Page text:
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Sonya Kitchell at Iota

By Stephen Brookes • The Washington Post • October 6, 2008

Sonya KitchellGiven that she's barely out of high school, there's not much baby fat left in Sonya Kitchell's music. In fact, the singer-songwriter (who, at 19, has just released her second disc) is emerging as an adventurous musician subtle beyond her years, with a grit-and-honey voice that does pretty much whatever she wants it to -- and she wants it to do a lot.

She's been exploring everything from jazz (recently touring with Herbie Hancock) to pop to country. But on Saturday night at Iota she tore into an hour of the smart, thinking-person's folk-rock that may show off her voice at its best.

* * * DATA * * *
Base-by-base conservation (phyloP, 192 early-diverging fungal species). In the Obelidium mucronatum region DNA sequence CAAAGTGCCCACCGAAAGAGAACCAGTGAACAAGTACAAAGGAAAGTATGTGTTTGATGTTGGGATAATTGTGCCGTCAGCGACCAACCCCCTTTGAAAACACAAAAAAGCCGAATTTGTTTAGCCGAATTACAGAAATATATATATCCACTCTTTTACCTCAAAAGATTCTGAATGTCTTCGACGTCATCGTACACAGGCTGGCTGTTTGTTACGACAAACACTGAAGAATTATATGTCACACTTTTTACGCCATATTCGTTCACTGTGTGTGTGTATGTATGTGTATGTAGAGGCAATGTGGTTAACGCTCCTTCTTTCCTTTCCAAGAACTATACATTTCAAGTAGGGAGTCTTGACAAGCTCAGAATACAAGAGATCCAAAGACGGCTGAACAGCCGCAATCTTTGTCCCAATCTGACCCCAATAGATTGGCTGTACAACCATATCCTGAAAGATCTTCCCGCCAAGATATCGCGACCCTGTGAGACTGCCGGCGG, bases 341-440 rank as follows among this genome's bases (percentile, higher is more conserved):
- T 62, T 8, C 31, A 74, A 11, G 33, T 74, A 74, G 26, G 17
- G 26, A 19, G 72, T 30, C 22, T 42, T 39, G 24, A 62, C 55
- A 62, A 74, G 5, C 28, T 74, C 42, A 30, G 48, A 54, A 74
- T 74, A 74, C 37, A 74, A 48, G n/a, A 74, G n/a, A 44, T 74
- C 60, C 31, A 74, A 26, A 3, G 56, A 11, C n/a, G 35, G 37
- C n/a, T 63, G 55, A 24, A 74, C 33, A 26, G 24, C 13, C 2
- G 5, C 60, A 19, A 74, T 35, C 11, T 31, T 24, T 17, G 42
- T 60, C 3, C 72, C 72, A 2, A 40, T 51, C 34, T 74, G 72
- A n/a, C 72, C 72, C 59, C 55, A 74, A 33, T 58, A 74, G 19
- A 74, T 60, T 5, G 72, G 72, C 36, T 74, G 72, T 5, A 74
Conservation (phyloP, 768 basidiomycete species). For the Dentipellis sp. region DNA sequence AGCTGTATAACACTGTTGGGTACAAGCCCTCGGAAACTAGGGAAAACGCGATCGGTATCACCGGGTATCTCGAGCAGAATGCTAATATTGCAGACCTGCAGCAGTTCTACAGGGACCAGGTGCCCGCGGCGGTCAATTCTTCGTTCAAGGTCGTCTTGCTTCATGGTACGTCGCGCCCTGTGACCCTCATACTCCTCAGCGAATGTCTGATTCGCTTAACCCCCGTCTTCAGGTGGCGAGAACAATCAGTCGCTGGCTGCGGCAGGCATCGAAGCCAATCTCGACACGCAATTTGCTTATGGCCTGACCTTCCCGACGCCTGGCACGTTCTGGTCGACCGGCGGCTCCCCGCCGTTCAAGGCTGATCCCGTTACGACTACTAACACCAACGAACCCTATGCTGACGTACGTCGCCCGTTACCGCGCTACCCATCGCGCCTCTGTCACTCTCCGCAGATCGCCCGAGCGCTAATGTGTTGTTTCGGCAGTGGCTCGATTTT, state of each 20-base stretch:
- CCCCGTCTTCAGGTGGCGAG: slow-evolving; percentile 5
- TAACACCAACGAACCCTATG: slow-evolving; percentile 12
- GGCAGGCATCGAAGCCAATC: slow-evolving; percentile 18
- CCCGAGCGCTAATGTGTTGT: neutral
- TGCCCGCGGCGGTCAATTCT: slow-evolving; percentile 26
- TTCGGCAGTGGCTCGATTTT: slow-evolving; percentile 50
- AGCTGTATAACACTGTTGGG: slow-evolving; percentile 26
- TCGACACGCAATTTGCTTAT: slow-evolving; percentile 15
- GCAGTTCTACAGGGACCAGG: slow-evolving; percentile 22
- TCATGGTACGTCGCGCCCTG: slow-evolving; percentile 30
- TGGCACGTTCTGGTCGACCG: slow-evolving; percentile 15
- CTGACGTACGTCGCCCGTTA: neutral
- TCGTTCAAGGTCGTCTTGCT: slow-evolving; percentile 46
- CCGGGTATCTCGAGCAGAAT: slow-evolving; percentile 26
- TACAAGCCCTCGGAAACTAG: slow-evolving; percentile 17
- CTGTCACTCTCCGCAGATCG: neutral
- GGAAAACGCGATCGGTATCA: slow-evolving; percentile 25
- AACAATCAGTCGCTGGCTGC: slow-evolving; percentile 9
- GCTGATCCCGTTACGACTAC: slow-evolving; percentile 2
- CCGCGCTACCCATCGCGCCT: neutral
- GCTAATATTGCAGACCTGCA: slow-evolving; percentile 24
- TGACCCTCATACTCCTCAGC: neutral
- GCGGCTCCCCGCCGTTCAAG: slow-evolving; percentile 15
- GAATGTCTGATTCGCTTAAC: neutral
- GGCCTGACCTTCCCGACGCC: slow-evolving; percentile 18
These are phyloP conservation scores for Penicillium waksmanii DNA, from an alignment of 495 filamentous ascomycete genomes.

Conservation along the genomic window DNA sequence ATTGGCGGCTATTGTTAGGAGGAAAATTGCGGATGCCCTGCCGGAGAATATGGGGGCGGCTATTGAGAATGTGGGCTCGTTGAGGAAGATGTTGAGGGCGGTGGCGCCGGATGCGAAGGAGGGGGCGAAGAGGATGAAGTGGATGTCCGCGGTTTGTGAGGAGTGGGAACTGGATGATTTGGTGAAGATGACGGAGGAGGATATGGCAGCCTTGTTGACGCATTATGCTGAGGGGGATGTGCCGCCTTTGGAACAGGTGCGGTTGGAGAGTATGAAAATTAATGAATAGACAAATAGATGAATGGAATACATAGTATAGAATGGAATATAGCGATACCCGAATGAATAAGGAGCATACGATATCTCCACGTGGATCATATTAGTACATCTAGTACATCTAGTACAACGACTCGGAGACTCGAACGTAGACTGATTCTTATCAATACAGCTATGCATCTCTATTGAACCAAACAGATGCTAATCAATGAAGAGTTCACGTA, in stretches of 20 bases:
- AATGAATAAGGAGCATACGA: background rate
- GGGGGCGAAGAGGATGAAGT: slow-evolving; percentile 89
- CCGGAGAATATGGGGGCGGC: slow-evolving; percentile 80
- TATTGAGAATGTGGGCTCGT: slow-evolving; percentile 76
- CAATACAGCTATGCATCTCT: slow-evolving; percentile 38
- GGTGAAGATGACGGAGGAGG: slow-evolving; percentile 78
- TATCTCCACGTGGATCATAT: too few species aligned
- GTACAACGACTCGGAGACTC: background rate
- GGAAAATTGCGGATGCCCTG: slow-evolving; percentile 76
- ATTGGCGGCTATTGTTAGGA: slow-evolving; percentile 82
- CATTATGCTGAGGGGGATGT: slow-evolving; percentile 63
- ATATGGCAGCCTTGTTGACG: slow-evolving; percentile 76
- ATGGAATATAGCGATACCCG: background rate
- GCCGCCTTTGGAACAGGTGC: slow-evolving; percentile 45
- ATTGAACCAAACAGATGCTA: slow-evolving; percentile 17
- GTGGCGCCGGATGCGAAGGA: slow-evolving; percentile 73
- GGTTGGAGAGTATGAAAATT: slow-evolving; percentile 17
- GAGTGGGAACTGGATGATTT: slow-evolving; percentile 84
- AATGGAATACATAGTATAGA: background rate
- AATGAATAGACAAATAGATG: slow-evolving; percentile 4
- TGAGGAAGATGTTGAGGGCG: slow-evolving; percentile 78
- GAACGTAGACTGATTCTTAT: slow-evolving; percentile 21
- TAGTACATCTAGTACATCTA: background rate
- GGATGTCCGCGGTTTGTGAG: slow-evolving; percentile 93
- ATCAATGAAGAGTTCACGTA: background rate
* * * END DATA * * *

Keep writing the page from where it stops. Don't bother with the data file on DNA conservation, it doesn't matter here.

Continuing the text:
Focusing on material from her new disc, "This Storm," Kitchell seemed utterly confident, growling through the bluesy "Running," soaring ethereally in "Walk Away" and unleashing pure adrenaline in the white-hot "Fire."  Even a too-cute take on the 1920s hit "Tonight You Belong to Me" came off with style.

While the evening belonged to Kitchell, it was genius to team her up with the avant-rock trio The Slip. Her songs don't really push the limits of folk-rock, but guitarist Brad Barr added a provocative edge to the evening, carving out dark solos that exploded periodically into detailed hurricanes of sound. It made a perfect foil for Kitchell's singing, and pushed her music into a new -- and extremely interesting -- world.

Posted on Tuesday, October 7, 2008 at 10:41AM by Registered CommenterStephen Brookes | CommentsPost a Comment

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